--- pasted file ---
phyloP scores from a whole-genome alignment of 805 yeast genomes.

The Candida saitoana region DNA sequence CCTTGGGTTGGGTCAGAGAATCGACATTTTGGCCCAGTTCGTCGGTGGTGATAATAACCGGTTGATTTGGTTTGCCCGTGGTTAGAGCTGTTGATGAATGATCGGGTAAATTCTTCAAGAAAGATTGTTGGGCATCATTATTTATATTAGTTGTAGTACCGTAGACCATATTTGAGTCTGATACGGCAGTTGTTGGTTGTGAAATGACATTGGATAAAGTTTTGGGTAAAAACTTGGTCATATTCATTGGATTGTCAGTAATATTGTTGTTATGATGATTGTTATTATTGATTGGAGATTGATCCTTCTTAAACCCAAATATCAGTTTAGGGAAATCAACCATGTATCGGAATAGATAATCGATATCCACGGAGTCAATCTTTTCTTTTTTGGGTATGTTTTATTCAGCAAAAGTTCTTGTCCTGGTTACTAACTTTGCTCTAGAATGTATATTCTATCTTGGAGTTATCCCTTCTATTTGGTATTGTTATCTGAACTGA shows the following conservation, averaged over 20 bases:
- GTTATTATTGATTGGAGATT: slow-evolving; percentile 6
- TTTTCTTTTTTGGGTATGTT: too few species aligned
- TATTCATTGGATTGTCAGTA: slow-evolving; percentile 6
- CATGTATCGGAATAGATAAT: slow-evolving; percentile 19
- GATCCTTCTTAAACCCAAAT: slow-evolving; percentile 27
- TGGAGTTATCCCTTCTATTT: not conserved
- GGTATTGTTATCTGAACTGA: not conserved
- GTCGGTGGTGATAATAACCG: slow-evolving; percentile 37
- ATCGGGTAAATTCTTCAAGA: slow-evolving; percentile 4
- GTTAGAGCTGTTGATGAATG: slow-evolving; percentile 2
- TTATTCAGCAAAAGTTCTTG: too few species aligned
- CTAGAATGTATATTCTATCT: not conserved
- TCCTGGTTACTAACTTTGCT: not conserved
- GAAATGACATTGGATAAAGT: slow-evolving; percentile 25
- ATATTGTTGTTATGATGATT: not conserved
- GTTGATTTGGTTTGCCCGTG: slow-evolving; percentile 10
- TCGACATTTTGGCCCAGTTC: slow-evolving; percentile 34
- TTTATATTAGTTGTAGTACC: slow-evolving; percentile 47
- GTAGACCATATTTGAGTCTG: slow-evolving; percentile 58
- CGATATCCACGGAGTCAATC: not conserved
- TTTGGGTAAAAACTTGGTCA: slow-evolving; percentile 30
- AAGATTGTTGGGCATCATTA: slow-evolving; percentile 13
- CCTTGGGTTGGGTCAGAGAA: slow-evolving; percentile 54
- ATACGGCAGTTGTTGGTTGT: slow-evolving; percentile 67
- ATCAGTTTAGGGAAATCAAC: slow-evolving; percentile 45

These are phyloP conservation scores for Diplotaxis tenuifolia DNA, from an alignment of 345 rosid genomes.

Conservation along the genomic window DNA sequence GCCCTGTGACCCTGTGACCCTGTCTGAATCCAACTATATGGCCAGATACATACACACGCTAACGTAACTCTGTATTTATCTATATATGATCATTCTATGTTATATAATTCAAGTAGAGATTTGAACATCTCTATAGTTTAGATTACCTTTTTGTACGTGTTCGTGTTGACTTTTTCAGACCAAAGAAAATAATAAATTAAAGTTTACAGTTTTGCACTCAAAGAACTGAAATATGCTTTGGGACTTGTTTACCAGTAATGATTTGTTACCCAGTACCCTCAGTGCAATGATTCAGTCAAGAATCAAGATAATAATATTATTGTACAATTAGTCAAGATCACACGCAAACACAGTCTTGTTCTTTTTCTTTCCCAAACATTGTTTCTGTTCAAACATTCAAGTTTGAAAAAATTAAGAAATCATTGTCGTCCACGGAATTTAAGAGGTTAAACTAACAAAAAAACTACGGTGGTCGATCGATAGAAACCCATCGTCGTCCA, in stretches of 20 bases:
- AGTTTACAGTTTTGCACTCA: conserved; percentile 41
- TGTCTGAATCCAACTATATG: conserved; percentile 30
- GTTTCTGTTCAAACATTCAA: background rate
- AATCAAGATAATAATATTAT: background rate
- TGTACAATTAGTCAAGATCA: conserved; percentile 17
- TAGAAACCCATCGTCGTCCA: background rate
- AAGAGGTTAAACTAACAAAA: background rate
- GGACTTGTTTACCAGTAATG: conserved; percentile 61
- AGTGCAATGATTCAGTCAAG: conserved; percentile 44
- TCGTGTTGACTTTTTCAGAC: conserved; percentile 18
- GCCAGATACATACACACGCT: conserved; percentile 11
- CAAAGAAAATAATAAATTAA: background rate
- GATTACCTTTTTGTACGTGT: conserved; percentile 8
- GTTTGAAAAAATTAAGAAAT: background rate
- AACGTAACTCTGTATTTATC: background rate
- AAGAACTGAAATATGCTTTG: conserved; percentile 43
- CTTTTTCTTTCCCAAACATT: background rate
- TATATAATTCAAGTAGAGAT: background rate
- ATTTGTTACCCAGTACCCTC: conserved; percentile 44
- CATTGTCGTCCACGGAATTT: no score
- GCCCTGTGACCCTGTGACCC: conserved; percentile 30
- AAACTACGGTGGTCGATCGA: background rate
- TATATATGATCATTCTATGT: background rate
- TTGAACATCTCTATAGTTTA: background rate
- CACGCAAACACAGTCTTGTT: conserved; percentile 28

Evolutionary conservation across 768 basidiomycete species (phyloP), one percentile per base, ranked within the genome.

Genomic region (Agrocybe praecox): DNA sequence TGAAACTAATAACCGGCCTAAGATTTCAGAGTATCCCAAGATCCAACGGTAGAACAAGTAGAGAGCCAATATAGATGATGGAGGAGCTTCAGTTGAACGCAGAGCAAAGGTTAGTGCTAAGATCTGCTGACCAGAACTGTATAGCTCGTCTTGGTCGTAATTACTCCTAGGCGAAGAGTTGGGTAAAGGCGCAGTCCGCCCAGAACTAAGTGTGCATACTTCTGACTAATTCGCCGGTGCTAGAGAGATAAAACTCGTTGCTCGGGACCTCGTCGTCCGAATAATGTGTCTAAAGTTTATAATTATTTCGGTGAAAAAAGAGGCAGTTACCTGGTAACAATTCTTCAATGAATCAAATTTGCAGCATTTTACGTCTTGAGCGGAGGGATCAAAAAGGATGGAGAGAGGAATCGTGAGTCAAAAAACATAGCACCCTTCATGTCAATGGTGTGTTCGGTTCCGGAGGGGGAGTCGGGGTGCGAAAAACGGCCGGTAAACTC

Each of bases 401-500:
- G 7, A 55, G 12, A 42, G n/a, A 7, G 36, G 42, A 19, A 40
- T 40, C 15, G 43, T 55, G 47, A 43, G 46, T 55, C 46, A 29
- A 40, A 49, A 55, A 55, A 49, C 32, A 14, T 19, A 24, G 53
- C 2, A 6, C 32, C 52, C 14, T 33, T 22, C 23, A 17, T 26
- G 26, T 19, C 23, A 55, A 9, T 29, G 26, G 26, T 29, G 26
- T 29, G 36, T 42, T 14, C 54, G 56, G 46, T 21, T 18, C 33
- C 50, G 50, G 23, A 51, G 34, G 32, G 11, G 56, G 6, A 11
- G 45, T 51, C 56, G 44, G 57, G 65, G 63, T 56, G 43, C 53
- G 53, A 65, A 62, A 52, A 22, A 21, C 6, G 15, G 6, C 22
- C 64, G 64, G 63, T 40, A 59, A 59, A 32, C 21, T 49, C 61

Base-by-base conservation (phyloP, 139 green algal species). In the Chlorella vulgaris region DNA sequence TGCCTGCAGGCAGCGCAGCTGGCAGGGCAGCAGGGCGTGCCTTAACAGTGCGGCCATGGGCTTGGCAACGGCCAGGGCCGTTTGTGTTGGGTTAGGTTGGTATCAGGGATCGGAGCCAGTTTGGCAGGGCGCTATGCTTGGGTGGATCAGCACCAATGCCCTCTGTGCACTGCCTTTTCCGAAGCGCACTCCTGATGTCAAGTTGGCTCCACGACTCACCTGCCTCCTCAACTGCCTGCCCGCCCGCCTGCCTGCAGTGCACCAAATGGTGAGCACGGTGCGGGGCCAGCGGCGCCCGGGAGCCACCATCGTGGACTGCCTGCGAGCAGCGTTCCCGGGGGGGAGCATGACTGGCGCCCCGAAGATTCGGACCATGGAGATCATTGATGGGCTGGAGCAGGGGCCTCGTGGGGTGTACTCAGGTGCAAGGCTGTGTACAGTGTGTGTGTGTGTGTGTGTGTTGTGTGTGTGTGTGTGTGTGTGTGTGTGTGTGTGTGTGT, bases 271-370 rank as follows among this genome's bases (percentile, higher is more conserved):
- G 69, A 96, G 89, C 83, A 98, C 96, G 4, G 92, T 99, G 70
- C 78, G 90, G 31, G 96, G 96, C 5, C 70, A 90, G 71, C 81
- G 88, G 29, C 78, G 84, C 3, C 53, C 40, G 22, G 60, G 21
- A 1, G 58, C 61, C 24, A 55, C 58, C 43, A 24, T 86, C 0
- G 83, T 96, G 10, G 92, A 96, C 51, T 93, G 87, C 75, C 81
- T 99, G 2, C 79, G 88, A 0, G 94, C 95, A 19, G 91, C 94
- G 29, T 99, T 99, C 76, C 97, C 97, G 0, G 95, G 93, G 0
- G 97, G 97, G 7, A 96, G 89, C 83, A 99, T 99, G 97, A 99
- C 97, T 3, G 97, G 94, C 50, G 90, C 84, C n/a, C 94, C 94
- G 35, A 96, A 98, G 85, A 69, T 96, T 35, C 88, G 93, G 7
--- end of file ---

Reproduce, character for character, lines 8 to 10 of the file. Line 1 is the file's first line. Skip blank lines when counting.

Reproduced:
- TGGAGTTATCCCTTCTATTT: not conserved
- GGTATTGTTATCTGAACTGA: not conserved
- GTCGGTGGTGATAATAACCG: slow-evolving; percentile 37